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Tip: Understanding Rank

PEP-Web Tip of the Day

When you do a search, you can sort the results bibliographically alphabetical or by “rank”. What is Rank?

Rank refers to the search engine’s “best guess” as to the relevance of the result to the search you specified. The exact method of ranking used varies a bit depending on the search. In its most basic level, when you specify a single search term, rank looks at the density of the matches for the word in the document, and how close to the beginning of the document they appear as a measure of importance to the paper’s topic. The documents with the most matches and where the term is deemed to have the most importance, have the highest “relevance” and are ranked first (presented first).

When you specify more than one term to appear anywhere in the article, the method is similar, but the search engine looks at how many of those terms appear, and how close together they appear, how close to the beginning of the document, and can even take into account the relative rarity of the search terms and their density in the retrieved file, where infrequent terms count more heavily than common terms.

To see a simple example of this, search for the words (not the phrase, so no quotes):

unconscious communications

Look at the density of matches in each document on the first page of the hits. Then go to the last page of matched documents, and observe the density of matches within the documents.

A more complex search illustrates this nicely with a single page and only 15 matches:

counter*tr* w/25 “liv* out” w/25 enact*

There are a lot of word forms and variants of the words (due to the * wildcards) above that can match, but the proximity (w/25) clause limits the potential for matching. What’s interesting here though is how easily you can see the match density decrease as you view down the short list.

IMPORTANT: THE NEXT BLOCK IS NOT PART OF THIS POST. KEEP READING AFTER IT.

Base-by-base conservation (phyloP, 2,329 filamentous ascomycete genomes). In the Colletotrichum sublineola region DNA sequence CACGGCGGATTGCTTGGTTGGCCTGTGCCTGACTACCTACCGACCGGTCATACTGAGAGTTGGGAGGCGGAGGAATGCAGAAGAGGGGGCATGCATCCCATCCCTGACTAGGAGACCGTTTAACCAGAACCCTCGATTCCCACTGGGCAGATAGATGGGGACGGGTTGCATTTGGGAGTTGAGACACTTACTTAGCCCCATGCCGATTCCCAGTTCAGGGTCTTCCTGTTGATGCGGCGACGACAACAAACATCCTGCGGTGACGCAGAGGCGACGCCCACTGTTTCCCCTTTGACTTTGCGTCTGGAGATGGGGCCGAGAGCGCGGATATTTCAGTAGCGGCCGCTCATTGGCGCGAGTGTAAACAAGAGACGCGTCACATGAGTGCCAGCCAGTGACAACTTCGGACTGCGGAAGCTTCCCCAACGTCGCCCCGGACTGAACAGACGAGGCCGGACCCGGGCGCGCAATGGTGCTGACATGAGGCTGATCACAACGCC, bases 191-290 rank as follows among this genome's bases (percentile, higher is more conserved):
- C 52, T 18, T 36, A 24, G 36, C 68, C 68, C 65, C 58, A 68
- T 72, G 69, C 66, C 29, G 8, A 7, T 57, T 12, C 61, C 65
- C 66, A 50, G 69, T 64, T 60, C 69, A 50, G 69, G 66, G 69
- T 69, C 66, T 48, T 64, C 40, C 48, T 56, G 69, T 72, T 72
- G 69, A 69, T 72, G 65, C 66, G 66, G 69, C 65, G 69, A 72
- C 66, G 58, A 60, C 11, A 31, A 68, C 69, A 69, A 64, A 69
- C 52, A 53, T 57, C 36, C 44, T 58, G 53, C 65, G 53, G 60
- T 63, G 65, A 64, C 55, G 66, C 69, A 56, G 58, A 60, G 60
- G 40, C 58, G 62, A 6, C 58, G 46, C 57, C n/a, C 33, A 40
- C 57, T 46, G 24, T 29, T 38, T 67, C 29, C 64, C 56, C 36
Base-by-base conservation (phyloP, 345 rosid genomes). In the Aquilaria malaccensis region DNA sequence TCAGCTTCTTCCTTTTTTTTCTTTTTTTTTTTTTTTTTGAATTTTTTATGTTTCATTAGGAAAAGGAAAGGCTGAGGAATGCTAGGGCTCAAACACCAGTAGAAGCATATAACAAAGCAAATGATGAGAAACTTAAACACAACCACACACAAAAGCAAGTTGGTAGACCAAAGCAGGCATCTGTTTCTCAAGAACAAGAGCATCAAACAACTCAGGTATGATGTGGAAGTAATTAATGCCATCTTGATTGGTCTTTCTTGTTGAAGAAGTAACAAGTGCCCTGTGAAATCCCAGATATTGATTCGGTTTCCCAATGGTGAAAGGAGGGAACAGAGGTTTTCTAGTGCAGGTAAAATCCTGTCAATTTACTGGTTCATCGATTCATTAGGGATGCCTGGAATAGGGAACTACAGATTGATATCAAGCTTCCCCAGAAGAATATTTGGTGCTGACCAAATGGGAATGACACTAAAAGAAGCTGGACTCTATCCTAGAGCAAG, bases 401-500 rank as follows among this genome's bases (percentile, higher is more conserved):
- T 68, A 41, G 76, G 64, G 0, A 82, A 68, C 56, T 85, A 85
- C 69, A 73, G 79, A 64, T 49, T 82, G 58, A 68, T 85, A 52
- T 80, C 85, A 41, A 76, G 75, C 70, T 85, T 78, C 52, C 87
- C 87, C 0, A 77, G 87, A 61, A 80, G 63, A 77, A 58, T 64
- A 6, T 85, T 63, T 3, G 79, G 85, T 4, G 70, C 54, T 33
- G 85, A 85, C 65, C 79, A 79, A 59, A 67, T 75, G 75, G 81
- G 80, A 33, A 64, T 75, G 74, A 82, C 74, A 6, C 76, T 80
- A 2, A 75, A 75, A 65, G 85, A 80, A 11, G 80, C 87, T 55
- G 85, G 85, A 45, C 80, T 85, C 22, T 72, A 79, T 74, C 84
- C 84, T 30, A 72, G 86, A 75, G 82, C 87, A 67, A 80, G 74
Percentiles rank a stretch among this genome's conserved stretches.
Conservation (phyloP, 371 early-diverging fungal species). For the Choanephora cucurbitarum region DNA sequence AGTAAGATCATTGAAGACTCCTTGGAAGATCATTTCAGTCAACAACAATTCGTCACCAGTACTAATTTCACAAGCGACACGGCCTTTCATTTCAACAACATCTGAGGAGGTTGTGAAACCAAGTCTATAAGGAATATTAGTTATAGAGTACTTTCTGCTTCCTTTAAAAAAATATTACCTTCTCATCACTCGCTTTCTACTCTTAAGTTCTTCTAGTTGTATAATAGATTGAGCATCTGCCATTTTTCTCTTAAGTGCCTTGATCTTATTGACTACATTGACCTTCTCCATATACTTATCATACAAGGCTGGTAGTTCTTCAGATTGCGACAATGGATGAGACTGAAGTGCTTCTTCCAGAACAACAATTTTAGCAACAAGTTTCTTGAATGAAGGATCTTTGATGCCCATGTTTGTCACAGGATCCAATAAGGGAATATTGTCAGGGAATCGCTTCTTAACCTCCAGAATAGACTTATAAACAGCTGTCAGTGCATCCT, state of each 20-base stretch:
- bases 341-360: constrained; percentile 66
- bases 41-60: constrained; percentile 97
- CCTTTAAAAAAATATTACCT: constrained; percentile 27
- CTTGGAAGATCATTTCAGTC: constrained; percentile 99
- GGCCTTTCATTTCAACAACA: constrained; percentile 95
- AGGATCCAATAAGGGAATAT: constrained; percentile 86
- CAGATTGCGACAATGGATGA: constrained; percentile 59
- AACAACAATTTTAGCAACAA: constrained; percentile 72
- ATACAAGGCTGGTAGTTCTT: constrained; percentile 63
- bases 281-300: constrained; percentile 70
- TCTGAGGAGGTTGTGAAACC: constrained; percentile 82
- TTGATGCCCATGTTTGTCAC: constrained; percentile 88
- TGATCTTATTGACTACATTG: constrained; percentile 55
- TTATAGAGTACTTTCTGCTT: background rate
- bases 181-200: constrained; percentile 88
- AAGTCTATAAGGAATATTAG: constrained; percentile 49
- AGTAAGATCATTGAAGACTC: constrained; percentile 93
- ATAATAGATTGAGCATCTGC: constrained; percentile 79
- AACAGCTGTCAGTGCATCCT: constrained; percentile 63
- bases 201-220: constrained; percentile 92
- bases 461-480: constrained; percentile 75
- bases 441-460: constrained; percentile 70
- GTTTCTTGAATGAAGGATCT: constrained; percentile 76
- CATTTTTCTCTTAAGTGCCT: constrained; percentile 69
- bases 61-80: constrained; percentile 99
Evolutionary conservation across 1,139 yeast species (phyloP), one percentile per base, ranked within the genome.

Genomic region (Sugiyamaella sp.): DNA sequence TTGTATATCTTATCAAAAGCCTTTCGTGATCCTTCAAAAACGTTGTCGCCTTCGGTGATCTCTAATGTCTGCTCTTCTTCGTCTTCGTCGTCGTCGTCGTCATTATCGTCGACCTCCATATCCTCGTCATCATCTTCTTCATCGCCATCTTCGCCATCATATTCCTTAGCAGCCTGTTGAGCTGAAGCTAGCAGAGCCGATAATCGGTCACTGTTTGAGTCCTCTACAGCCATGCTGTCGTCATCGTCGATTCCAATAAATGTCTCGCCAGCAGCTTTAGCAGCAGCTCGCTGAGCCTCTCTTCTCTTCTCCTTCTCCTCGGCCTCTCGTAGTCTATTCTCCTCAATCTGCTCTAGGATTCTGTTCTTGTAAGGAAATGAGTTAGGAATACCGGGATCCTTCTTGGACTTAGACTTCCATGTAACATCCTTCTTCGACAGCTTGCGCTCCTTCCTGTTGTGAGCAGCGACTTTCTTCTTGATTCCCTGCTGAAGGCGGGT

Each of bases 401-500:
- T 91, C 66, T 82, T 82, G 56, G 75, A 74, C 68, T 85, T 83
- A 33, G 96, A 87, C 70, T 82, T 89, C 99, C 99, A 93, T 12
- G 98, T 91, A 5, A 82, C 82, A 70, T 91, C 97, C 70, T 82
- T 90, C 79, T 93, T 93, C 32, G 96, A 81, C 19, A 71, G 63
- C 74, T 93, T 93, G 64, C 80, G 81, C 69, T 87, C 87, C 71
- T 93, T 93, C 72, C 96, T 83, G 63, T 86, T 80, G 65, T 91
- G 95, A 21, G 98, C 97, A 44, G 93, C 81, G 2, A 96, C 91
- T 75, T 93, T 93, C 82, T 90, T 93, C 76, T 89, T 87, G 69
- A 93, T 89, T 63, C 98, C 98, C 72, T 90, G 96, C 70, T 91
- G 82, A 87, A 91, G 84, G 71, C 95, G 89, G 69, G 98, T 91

The end result of selecting order by rank is that the search engine’s best “guess” as to which articles are more relevant appear higher on the list than less relevant articles.

For the complete list of tips, see PEP-Web Tips on the PEP-Web support page.

Ferenczi, S. (1915). Letter from Sándor Ferenczi to Sigmund Freud, July 24, 1915. The Correspondence of Sigmund Freud and Sandor Ferenczi Volume 2, 1914-1919, 70-72.

Ferenczi, S. (1915). Letter from Sándor Ferenczi to Sigmund Freud, July 24, 1915. The Correspondence of Sigmund Freud and Sandor Ferenczi Volume 2, 1914-1919 , 70-72

Letter from Sándor Ferenczi to Sigmund Freud, July 24, 1915 Book Information Previous Up Next

Sándor Ferenczi

Pápa, July 24, 1915

Dear Professor,

Lacking better paper, I am writing on my ordinary note paper1 and intend to reply to your communications in order. I owe you a reply because I have been away for five days; they ordered me to Sopron (ödenburg),2 to function as a recruitment physician. There have been so many cases of bribery there (as elsewhere) that they are now customarily sending physicians from other garrisons to recruitment duty. I was also able to spend a day in Pest and in so doing circumvent the commandant's aversion to granting leave. But more about that later.

Your remark that you would like to have heard more critique about the plan of work that you call phylogenetic fantasy is justified. I was merely expressing my joy over the fact that my ontogenetic fantasies so quicky received a phylogenetic sister. Even now I cannot say much more, but I find the analogy between the presumed phases in the development of mankind and the neuroses extraordinarily seductive.

The anxiety phase, the hysteria and obsession phase—also, by the way, presumed in the case of the child—dawned on me immediately. What is quite new and surprising is the parallel drawn between the struggle against the father and the later types of neurosis. The religious phase of mankind (which still persists), with the exaggerated sense of sin, seems to be the last offshoot of melancholia. Psychoanalysis signifies man's convalescence, the emancipation from religion, from (unjustified) authority, and from the exaggerated rebellion against it; thus, the beginning of the scientific (objective) phase.

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